On the Cutting Edge - Professional Development for Geoscience Faculty
Teaching Hydrogeology, Soils, and Low-T Geochemistry in the 21st Century
University of New Mexico, Albuquerque, NM
Cutting Edge > Hydrogeology > Hydrogeology, Soils, Geochemistry 2013 > Teaching Activities > Watershed area and discharge relationships

Watershed area and discharge relationships

Steven Petsch, University of Massachusetts Amherst

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This activity was selected for the On the Cutting Edge Exemplary Teaching Collection

Resources in this top level collection a) must have scored Exemplary or Very Good in all five review categories, and must also rate as “Exemplary” in at least three of the five categories. The five categories included in the peer review process are

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  • Alignment of Learning Goals, Activities, and Assessments
  • Pedagogic Effectiveness
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This page first made public: Jun 6, 2013

Summary

Students use USGS WaterData website to find data on area, average annual discharge and response to high-precip events in small watersheds in southern New England. Data for the class are compiled to generate graphs showing the regional relationships between (1) area and discharge, and (2) area and time-lag between precip and maximum discharge.

terms: discharge, watershed, flood

Context

Audience

undergraduate elective course in environmental geology

Skills and concepts that students must have mastered

retrieving data from a website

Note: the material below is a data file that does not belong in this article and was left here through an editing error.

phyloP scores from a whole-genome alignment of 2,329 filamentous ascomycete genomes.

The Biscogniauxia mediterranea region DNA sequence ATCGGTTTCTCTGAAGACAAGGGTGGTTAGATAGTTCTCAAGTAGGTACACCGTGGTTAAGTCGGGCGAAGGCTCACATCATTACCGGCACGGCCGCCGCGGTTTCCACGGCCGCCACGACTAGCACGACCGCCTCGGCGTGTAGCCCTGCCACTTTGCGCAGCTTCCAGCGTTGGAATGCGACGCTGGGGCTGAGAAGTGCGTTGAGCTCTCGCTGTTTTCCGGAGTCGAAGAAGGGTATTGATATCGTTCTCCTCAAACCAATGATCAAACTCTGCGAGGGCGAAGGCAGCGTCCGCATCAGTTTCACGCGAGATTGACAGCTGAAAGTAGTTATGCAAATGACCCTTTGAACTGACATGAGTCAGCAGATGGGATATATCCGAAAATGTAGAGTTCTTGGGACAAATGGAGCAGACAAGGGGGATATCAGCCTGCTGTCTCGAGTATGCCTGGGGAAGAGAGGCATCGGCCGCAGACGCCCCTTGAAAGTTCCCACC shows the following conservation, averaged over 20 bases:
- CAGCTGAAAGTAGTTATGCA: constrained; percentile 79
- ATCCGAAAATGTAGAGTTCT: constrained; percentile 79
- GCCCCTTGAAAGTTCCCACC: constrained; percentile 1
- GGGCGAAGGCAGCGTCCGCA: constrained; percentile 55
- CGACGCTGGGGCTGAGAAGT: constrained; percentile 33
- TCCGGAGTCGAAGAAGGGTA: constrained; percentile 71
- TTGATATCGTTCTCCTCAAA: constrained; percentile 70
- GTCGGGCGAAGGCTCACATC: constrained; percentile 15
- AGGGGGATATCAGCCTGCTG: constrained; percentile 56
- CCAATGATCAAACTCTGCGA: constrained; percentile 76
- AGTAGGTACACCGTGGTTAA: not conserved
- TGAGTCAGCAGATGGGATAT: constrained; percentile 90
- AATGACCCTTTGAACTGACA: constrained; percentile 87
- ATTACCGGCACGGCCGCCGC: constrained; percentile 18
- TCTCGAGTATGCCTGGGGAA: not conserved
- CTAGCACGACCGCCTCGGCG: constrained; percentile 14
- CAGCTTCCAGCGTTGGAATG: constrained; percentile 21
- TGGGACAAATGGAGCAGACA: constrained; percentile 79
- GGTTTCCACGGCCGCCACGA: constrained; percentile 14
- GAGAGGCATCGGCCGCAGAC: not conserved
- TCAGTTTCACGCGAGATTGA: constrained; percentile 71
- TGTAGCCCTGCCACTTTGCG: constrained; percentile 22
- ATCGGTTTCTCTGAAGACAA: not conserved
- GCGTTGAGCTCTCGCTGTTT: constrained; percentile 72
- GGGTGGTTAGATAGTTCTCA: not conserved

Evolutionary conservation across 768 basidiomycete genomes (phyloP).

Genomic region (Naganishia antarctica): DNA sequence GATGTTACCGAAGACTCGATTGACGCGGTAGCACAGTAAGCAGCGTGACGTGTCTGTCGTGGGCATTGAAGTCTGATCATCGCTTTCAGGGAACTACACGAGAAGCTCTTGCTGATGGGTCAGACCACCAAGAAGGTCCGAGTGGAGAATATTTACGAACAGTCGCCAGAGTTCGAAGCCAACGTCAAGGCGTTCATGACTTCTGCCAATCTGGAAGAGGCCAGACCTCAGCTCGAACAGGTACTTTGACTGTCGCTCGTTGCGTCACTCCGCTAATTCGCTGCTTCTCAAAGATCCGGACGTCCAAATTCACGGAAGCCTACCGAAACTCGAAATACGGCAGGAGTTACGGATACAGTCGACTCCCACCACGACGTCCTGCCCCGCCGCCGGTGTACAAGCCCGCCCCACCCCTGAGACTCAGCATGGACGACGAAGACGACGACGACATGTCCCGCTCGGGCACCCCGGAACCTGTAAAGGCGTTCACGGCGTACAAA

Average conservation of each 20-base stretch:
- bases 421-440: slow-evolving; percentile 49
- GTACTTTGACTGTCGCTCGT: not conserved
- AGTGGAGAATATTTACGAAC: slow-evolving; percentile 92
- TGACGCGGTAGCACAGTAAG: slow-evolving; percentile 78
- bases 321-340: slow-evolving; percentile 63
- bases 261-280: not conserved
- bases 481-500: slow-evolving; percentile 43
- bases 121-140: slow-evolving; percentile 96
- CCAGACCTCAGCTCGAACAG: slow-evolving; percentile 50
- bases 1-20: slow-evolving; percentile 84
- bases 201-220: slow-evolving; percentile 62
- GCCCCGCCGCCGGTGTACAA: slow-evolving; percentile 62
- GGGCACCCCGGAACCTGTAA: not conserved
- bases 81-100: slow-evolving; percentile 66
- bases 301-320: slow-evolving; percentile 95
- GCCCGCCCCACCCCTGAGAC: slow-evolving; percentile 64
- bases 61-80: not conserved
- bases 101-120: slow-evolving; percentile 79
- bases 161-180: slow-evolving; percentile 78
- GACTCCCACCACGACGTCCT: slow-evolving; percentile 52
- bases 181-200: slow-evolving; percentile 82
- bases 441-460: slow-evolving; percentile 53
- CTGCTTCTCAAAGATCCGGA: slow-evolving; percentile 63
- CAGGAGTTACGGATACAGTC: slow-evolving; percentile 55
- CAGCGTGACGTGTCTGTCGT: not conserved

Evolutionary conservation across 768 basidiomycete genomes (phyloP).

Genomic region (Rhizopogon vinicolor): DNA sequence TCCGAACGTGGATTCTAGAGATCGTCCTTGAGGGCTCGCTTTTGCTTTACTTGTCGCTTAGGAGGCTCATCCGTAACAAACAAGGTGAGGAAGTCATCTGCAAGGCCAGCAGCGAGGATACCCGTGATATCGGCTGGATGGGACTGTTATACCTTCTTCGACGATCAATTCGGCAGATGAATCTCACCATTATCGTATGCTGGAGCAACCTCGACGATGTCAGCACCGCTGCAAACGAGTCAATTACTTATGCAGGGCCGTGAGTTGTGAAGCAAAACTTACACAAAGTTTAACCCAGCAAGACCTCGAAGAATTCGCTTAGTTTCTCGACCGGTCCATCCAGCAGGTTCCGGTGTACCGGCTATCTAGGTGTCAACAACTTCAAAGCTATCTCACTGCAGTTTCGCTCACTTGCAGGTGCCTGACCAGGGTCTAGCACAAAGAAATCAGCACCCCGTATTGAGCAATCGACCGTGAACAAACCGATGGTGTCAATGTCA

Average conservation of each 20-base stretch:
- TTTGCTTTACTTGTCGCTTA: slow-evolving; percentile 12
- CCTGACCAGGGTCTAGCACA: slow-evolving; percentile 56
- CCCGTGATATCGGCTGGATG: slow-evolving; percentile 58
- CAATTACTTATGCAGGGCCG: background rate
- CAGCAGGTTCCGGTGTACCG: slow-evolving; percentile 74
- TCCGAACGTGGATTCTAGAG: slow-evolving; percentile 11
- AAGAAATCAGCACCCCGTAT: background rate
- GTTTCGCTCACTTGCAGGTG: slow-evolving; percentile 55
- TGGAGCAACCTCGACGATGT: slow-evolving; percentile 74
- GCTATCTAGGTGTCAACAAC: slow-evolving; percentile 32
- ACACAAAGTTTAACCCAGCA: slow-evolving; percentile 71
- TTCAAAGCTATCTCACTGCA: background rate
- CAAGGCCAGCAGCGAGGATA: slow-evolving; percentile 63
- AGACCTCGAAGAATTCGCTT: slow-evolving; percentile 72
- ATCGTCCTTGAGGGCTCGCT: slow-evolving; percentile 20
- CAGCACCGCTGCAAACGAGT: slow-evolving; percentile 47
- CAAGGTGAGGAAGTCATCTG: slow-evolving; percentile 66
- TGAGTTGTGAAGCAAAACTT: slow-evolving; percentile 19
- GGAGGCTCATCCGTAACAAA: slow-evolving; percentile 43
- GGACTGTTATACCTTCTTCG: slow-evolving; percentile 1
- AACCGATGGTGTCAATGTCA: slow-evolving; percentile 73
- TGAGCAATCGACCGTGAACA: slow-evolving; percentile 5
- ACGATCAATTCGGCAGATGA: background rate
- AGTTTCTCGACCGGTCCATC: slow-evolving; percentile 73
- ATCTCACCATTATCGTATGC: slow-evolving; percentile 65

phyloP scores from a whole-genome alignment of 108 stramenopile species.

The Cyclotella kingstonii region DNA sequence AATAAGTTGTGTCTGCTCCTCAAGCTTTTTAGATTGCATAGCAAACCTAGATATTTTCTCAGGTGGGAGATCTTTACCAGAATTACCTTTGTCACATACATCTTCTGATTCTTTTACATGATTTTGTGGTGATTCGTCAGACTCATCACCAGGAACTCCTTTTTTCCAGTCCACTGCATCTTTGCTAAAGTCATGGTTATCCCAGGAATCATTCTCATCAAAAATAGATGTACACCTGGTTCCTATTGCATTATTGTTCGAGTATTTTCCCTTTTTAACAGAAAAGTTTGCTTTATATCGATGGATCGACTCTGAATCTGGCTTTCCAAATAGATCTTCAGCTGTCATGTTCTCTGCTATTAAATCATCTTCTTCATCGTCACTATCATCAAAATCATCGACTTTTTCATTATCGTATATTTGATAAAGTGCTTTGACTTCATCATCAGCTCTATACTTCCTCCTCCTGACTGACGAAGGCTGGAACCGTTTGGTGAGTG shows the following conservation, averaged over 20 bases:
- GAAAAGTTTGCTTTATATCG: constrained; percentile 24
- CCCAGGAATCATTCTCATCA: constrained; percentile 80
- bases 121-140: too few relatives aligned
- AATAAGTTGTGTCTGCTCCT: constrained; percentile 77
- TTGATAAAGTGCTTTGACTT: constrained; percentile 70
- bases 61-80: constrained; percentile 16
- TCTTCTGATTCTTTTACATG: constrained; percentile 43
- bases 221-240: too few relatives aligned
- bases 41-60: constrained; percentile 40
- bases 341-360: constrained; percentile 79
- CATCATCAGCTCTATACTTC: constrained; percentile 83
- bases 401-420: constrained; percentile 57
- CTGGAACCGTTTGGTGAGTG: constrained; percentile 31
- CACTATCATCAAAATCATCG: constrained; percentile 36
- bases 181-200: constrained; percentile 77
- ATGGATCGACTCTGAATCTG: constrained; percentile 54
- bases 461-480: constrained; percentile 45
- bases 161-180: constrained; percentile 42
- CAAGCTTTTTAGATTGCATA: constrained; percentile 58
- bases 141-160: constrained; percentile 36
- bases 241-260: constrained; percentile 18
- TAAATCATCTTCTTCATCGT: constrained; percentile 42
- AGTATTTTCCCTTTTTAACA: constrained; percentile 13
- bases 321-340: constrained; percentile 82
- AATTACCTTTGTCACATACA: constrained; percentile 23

retrieving data from a graph
basic map skills (finding a location)
unit conversion/dimensional analysis

How the activity is situated in the course

This exercise is a stand-alone exercise that provides part of our discussion of the water cycle and local river systems.

Goals

Content/concepts goals for this activity

The main goal of this exercise is to understand the regional relationship between watershed area and river discharge. The secondary goal is to understand that the time/duration of high discharge events also scales with watershed size.

Higher order thinking skills goals for this activity

As the class's data are compiled, student can see first hand how well the data support their hypotheses. Outliers are examined in greater detail, to see if those watersheds differ (in land use, water management) from the main population.

Other skills goals for this activity

Description and Teaching Materials

In this activity, students are supplied a worksheet that walks through accessing and retrieving streamflow data from the USGS WaterData website. Students record their data on the worksheet. Students are asked to convert discharge from cfs to metric units, and to scale up average discharge in volume/second to annual discharge. Students bring their worksheets to class to supply specific data: watershed area, annual discharge, maximum discharge following a precip event, and time lag between min and maximum discharge in response to a precip event. In class, we compile these data, and generate three graphs that show watershed area (x-axis) against (a) annual discharge, (b) max discharge following a storm, and (c) time in hours for a storm to be expressed in high discharge.

Student Worksheet for Watershed Area/Discharge Assignment (Microsoft Word 2007 (.docx) 127kB Apr15 13)



Teaching Notes and Tips

This exercise can be ended following question #12. This limits the hypotheses to the first one: correlation between watershed area and discharge. If there has been a large precipitation event in the days/weeks before this exercise is assigned, students should continue with the entire worksheet to explore the 2nd and 3rd hypotheses.

Assessment

If the students come to class prepared to share the required data, and the data are in appropriate units and on reasonable scale, then they have successfully completed the exercise. This exercise could be completed as a lab section or in a computer lab, if instructor supervision is needed.

References and Resources

"USGS Current Water Data for the Nation"

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